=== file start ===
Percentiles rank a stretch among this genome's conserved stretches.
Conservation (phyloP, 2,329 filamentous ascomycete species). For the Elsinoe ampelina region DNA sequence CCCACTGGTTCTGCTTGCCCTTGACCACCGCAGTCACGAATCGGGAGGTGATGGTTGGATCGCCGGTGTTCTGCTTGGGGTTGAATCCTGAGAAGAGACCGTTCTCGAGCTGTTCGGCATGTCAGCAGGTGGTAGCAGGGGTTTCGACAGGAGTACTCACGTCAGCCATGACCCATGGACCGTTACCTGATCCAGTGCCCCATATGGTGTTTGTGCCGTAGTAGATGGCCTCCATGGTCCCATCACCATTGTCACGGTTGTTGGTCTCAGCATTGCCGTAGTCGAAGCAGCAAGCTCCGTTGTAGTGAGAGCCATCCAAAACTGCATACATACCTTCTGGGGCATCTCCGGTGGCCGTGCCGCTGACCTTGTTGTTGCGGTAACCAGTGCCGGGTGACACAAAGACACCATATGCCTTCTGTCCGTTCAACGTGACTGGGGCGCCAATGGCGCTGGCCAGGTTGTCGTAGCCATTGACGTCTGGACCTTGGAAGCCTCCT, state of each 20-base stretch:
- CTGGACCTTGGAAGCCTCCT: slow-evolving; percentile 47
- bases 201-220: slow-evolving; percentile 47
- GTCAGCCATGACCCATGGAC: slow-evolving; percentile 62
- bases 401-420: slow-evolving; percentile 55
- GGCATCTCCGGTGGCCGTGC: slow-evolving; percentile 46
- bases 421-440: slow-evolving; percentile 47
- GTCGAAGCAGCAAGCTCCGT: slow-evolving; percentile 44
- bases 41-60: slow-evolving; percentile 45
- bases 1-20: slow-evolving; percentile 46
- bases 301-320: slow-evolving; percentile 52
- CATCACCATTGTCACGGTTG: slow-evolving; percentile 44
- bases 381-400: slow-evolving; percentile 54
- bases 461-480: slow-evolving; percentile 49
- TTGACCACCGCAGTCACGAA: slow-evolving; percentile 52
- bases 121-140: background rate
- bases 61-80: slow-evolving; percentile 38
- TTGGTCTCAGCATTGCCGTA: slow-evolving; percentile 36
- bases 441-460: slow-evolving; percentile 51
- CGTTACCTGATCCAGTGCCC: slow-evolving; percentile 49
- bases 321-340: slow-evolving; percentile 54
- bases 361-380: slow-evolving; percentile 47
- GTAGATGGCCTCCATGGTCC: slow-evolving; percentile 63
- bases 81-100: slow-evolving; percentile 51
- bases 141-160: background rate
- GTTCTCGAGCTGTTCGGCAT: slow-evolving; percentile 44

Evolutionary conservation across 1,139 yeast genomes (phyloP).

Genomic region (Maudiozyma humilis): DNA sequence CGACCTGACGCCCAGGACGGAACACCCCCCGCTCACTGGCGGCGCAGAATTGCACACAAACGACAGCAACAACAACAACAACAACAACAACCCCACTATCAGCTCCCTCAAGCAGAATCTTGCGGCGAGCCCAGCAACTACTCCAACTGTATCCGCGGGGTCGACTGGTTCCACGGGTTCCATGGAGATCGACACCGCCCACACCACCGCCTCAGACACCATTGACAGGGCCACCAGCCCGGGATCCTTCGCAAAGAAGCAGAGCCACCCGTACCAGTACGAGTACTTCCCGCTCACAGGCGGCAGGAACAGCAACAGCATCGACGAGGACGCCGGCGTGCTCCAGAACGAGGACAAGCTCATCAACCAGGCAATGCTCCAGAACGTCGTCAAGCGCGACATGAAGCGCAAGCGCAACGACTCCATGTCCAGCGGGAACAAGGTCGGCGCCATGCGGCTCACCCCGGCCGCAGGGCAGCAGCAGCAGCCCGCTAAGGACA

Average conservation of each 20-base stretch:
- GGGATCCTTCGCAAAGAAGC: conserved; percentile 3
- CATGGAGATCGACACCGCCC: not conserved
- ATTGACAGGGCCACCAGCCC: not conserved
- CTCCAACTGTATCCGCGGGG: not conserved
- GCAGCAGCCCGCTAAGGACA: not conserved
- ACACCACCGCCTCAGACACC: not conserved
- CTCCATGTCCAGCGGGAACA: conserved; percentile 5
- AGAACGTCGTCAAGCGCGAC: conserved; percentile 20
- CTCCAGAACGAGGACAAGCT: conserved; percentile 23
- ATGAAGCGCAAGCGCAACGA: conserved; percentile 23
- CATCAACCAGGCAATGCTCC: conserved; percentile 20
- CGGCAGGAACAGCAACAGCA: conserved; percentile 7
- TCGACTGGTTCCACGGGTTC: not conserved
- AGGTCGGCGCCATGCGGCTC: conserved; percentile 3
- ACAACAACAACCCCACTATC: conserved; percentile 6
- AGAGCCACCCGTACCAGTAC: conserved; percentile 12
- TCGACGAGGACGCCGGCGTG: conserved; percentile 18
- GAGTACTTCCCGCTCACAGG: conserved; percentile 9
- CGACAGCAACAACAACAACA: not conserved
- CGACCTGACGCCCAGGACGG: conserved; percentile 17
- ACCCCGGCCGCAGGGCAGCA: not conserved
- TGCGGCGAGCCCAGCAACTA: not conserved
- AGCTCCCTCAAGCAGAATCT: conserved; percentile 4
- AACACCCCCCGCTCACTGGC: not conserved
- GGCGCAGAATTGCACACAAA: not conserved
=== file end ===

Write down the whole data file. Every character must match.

Percentiles rank a stretch among this genome's conserved stretches.
Conservation (phyloP, 2,329 filamentous ascomycete species). For the Elsinoe ampelina region DNA sequence CCCACTGGTTCTGCTTGCCCTTGACCACCGCAGTCACGAATCGGGAGGTGATGGTTGGATCGCCGGTGTTCTGCTTGGGGTTGAATCCTGAGAAGAGACCGTTCTCGAGCTGTTCGGCATGTCAGCAGGTGGTAGCAGGGGTTTCGACAGGAGTACTCACGTCAGCCATGACCCATGGACCGTTACCTGATCCAGTGCCCCATATGGTGTTTGTGCCGTAGTAGATGGCCTCCATGGTCCCATCACCATTGTCACGGTTGTTGGTCTCAGCATTGCCGTAGTCGAAGCAGCAAGCTCCGTTGTAGTGAGAGCCATCCAAAACTGCATACATACCTTCTGGGGCATCTCCGGTGGCCGTGCCGCTGACCTTGTTGTTGCGGTAACCAGTGCCGGGTGACACAAAGACACCATATGCCTTCTGTCCGTTCAACGTGACTGGGGCGCCAATGGCGCTGGCCAGGTTGTCGTAGCCATTGACGTCTGGACCTTGGAAGCCTCCT, state of each 20-base stretch:
- CTGGACCTTGGAAGCCTCCT: slow-evolving; percentile 47
- bases 201-220: slow-evolving; percentile 47
- GTCAGCCATGACCCATGGAC: slow-evolving; percentile 62
- bases 401-420: slow-evolving; percentile 55
- GGCATCTCCGGTGGCCGTGC: slow-evolving; percentile 46
- bases 421-440: slow-evolving; percentile 47
- GTCGAAGCAGCAAGCTCCGT: slow-evolving; percentile 44
- bases 41-60: slow-evolving; percentile 45
- bases 1-20: slow-evolving; percentile 46
- bases 301-320: slow-evolving; percentile 52
- CATCACCATTGTCACGGTTG: slow-evolving; percentile 44
- bases 381-400: slow-evolving; percentile 54
- bases 461-480: slow-evolving; percentile 49
- TTGACCACCGCAGTCACGAA: slow-evolving; percentile 52
- bases 121-140: background rate
- bases 61-80: slow-evolving; percentile 38
- TTGGTCTCAGCATTGCCGTA: slow-evolving; percentile 36
- bases 441-460: slow-evolving; percentile 51
- CGTTACCTGATCCAGTGCCC: slow-evolving; percentile 49
- bases 321-340: slow-evolving; percentile 54
- bases 361-380: slow-evolving; percentile 47
- GTAGATGGCCTCCATGGTCC: slow-evolving; percentile 63
- bases 81-100: slow-evolving; percentile 51
- bases 141-160: background rate
- GTTCTCGAGCTGTTCGGCAT: slow-evolving; percentile 44

Evolutionary conservation across 1,139 yeast genomes (phyloP).

Genomic region (Maudiozyma humilis): DNA sequence CGACCTGACGCCCAGGACGGAACACCCCCCGCTCACTGGCGGCGCAGAATTGCACACAAACGACAGCAACAACAACAACAACAACAACAACCCCACTATCAGCTCCCTCAAGCAGAATCTTGCGGCGAGCCCAGCAACTACTCCAACTGTATCCGCGGGGTCGACTGGTTCCACGGGTTCCATGGAGATCGACACCGCCCACACCACCGCCTCAGACACCATTGACAGGGCCACCAGCCCGGGATCCTTCGCAAAGAAGCAGAGCCACCCGTACCAGTACGAGTACTTCCCGCTCACAGGCGGCAGGAACAGCAACAGCATCGACGAGGACGCCGGCGTGCTCCAGAACGAGGACAAGCTCATCAACCAGGCAATGCTCCAGAACGTCGTCAAGCGCGACATGAAGCGCAAGCGCAACGACTCCATGTCCAGCGGGAACAAGGTCGGCGCCATGCGGCTCACCCCGGCCGCAGGGCAGCAGCAGCAGCCCGCTAAGGACA

Average conservation of each 20-base stretch:
- GGGATCCTTCGCAAAGAAGC: conserved; percentile 3
- CATGGAGATCGACACCGCCC: not conserved
- ATTGACAGGGCCACCAGCCC: not conserved
- CTCCAACTGTATCCGCGGGG: not conserved
- GCAGCAGCCCGCTAAGGACA: not conserved
- ACACCACCGCCTCAGACACC: not conserved
- CTCCATGTCCAGCGGGAACA: conserved; percentile 5
- AGAACGTCGTCAAGCGCGAC: conserved; percentile 20
- CTCCAGAACGAGGACAAGCT: conserved; percentile 23
- ATGAAGCGCAAGCGCAACGA: conserved; percentile 23
- CATCAACCAGGCAATGCTCC: conserved; percentile 20
- CGGCAGGAACAGCAACAGCA: conserved; percentile 7
- TCGACTGGTTCCACGGGTTC: not conserved
- AGGTCGGCGCCATGCGGCTC: conserved; percentile 3
- ACAACAACAACCCCACTATC: conserved; percentile 6
- AGAGCCACCCGTACCAGTAC: conserved; percentile 12
- TCGACGAGGACGCCGGCGTG: conserved; percentile 18
- GAGTACTTCCCGCTCACAGG: conserved; percentile 9
- CGACAGCAACAACAACAACA: not conserved
- CGACCTGACGCCCAGGACGG: conserved; percentile 17
- ACCCCGGCCGCAGGGCAGCA: not conserved
- TGCGGCGAGCCCAGCAACTA: not conserved
- AGCTCCCTCAAGCAGAATCT: conserved; percentile 4
- AACACCCCCCGCTCACTGGC: not conserved
- GGCGCAGAATTGCACACAAA: not conserved